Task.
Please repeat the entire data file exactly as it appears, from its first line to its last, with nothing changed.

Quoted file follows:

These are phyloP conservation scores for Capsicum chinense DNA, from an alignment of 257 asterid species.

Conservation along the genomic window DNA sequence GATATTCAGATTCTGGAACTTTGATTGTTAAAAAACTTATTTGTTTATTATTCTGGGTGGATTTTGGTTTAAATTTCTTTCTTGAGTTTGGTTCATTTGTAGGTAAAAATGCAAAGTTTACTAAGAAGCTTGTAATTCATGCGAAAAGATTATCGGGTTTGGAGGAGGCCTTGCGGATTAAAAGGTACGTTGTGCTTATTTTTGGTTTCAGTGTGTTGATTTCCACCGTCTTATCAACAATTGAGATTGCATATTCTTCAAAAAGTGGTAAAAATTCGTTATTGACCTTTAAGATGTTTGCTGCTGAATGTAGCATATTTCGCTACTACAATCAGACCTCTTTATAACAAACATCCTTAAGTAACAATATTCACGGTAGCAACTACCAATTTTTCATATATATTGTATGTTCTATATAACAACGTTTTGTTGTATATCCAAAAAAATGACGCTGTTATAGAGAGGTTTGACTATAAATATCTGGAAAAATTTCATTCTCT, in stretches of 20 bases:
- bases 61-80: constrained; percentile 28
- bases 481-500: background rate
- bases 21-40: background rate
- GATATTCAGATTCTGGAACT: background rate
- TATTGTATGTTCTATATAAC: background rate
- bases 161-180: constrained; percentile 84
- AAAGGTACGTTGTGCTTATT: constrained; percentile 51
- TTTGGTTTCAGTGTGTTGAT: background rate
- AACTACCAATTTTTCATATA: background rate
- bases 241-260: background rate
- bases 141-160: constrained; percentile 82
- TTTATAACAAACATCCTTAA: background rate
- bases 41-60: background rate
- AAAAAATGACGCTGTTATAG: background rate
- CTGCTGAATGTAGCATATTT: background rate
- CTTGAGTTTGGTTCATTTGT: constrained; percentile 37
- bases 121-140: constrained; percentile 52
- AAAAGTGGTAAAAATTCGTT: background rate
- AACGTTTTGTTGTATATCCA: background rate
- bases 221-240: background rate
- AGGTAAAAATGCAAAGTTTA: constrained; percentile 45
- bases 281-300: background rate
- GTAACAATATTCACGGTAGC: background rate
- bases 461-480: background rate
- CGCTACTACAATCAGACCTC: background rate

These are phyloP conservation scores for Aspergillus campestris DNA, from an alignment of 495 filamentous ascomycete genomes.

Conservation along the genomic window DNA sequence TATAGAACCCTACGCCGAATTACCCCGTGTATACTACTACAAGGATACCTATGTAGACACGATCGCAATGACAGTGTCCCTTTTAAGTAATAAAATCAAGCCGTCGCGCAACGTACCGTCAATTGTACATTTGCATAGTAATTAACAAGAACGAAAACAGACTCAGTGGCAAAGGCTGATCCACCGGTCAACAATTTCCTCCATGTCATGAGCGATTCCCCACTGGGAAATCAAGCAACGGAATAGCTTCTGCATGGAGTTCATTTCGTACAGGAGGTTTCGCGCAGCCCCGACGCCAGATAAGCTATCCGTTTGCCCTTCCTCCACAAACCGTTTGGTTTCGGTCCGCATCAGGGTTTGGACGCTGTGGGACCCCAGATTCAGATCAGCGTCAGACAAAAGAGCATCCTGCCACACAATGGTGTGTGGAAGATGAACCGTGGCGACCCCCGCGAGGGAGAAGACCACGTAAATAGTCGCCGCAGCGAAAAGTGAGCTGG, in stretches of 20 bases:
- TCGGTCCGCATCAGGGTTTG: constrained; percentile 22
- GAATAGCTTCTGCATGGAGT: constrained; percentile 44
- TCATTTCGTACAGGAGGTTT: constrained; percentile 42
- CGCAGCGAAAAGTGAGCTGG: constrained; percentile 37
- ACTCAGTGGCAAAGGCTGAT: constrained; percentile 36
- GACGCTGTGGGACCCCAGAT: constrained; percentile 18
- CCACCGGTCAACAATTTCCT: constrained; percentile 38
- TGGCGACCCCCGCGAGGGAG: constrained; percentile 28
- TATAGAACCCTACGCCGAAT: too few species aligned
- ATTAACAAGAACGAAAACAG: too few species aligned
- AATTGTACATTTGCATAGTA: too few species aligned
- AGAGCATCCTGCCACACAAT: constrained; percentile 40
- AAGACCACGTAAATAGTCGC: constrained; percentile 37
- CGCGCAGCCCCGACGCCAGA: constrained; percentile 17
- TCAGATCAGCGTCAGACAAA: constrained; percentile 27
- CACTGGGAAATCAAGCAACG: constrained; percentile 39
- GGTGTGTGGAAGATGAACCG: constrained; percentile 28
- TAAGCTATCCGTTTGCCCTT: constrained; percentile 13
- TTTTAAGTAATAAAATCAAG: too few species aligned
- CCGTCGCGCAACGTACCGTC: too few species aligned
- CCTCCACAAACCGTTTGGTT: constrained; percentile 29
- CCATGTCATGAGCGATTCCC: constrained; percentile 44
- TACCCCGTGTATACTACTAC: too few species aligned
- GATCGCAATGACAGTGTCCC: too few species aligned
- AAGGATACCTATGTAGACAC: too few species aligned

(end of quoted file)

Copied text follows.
These are phyloP conservation scores for Capsicum chinense DNA, from an alignment of 257 asterid species.

Conservation along the genomic window DNA sequence GATATTCAGATTCTGGAACTTTGATTGTTAAAAAACTTATTTGTTTATTATTCTGGGTGGATTTTGGTTTAAATTTCTTTCTTGAGTTTGGTTCATTTGTAGGTAAAAATGCAAAGTTTACTAAGAAGCTTGTAATTCATGCGAAAAGATTATCGGGTTTGGAGGAGGCCTTGCGGATTAAAAGGTACGTTGTGCTTATTTTTGGTTTCAGTGTGTTGATTTCCACCGTCTTATCAACAATTGAGATTGCATATTCTTCAAAAAGTGGTAAAAATTCGTTATTGACCTTTAAGATGTTTGCTGCTGAATGTAGCATATTTCGCTACTACAATCAGACCTCTTTATAACAAACATCCTTAAGTAACAATATTCACGGTAGCAACTACCAATTTTTCATATATATTGTATGTTCTATATAACAACGTTTTGTTGTATATCCAAAAAAATGACGCTGTTATAGAGAGGTTTGACTATAAATATCTGGAAAAATTTCATTCTCT, in stretches of 20 bases:
- bases 61-80: constrained; percentile 28
- bases 481-500: background rate
- bases 21-40: background rate
- GATATTCAGATTCTGGAACT: background rate
- TATTGTATGTTCTATATAAC: background rate
- bases 161-180: constrained; percentile 84
- AAAGGTACGTTGTGCTTATT: constrained; percentile 51
- TTTGGTTTCAGTGTGTTGAT: background rate
- AACTACCAATTTTTCATATA: background rate
- bases 241-260: background rate
- bases 141-160: constrained; percentile 82
- TTTATAACAAACATCCTTAA: background rate
- bases 41-60: background rate
- AAAAAATGACGCTGTTATAG: background rate
- CTGCTGAATGTAGCATATTT: background rate
- CTTGAGTTTGGTTCATTTGT: constrained; percentile 37
- bases 121-140: constrained; percentile 52
- AAAAGTGGTAAAAATTCGTT: background rate
- AACGTTTTGTTGTATATCCA: background rate
- bases 221-240: background rate
- AGGTAAAAATGCAAAGTTTA: constrained; percentile 45
- bases 281-300: background rate
- GTAACAATATTCACGGTAGC: background rate
- bases 461-480: background rate
- CGCTACTACAATCAGACCTC: background rate

These are phyloP conservation scores for Aspergillus campestris DNA, from an alignment of 495 filamentous ascomycete genomes.

Conservation along the genomic window DNA sequence TATAGAACCCTACGCCGAATTACCCCGTGTATACTACTACAAGGATACCTATGTAGACACGATCGCAATGACAGTGTCCCTTTTAAGTAATAAAATCAAGCCGTCGCGCAACGTACCGTCAATTGTACATTTGCATAGTAATTAACAAGAACGAAAACAGACTCAGTGGCAAAGGCTGATCCACCGGTCAACAATTTCCTCCATGTCATGAGCGATTCCCCACTGGGAAATCAAGCAACGGAATAGCTTCTGCATGGAGTTCATTTCGTACAGGAGGTTTCGCGCAGCCCCGACGCCAGATAAGCTATCCGTTTGCCCTTCCTCCACAAACCGTTTGGTTTCGGTCCGCATCAGGGTTTGGACGCTGTGGGACCCCAGATTCAGATCAGCGTCAGACAAAAGAGCATCCTGCCACACAATGGTGTGTGGAAGATGAACCGTGGCGACCCCCGCGAGGGAGAAGACCACGTAAATAGTCGCCGCAGCGAAAAGTGAGCTGG, in stretches of 20 bases:
- TCGGTCCGCATCAGGGTTTG: constrained; percentile 22
- GAATAGCTTCTGCATGGAGT: constrained; percentile 44
- TCATTTCGTACAGGAGGTTT: constrained; percentile 42
- CGCAGCGAAAAGTGAGCTGG: constrained; percentile 37
- ACTCAGTGGCAAAGGCTGAT: constrained; percentile 36
- GACGCTGTGGGACCCCAGAT: constrained; percentile 18
- CCACCGGTCAACAATTTCCT: constrained; percentile 38
- TGGCGACCCCCGCGAGGGAG: constrained; percentile 28
- TATAGAACCCTACGCCGAAT: too few species aligned
- ATTAACAAGAACGAAAACAG: too few species aligned
- AATTGTACATTTGCATAGTA: too few species aligned
- AGAGCATCCTGCCACACAAT: constrained; percentile 40
- AAGACCACGTAAATAGTCGC: constrained; percentile 37
- CGCGCAGCCCCGACGCCAGA: constrained; percentile 17
- TCAGATCAGCGTCAGACAAA: constrained; percentile 27
- CACTGGGAAATCAAGCAACG: constrained; percentile 39
- GGTGTGTGGAAGATGAACCG: constrained; percentile 28
- TAAGCTATCCGTTTGCCCTT: constrained; percentile 13
- TTTTAAGTAATAAAATCAAG: too few species aligned
- CCGTCGCGCAACGTACCGTC: too few species aligned
- CCTCCACAAACCGTTTGGTT: constrained; percentile 29
- CCATGTCATGAGCGATTCCC: constrained; percentile 44
- TACCCCGTGTATACTACTAC: too few species aligned
- GATCGCAATGACAGTGTCCC: too few species aligned
- AAGGATACCTATGTAGACAC: too few species aligned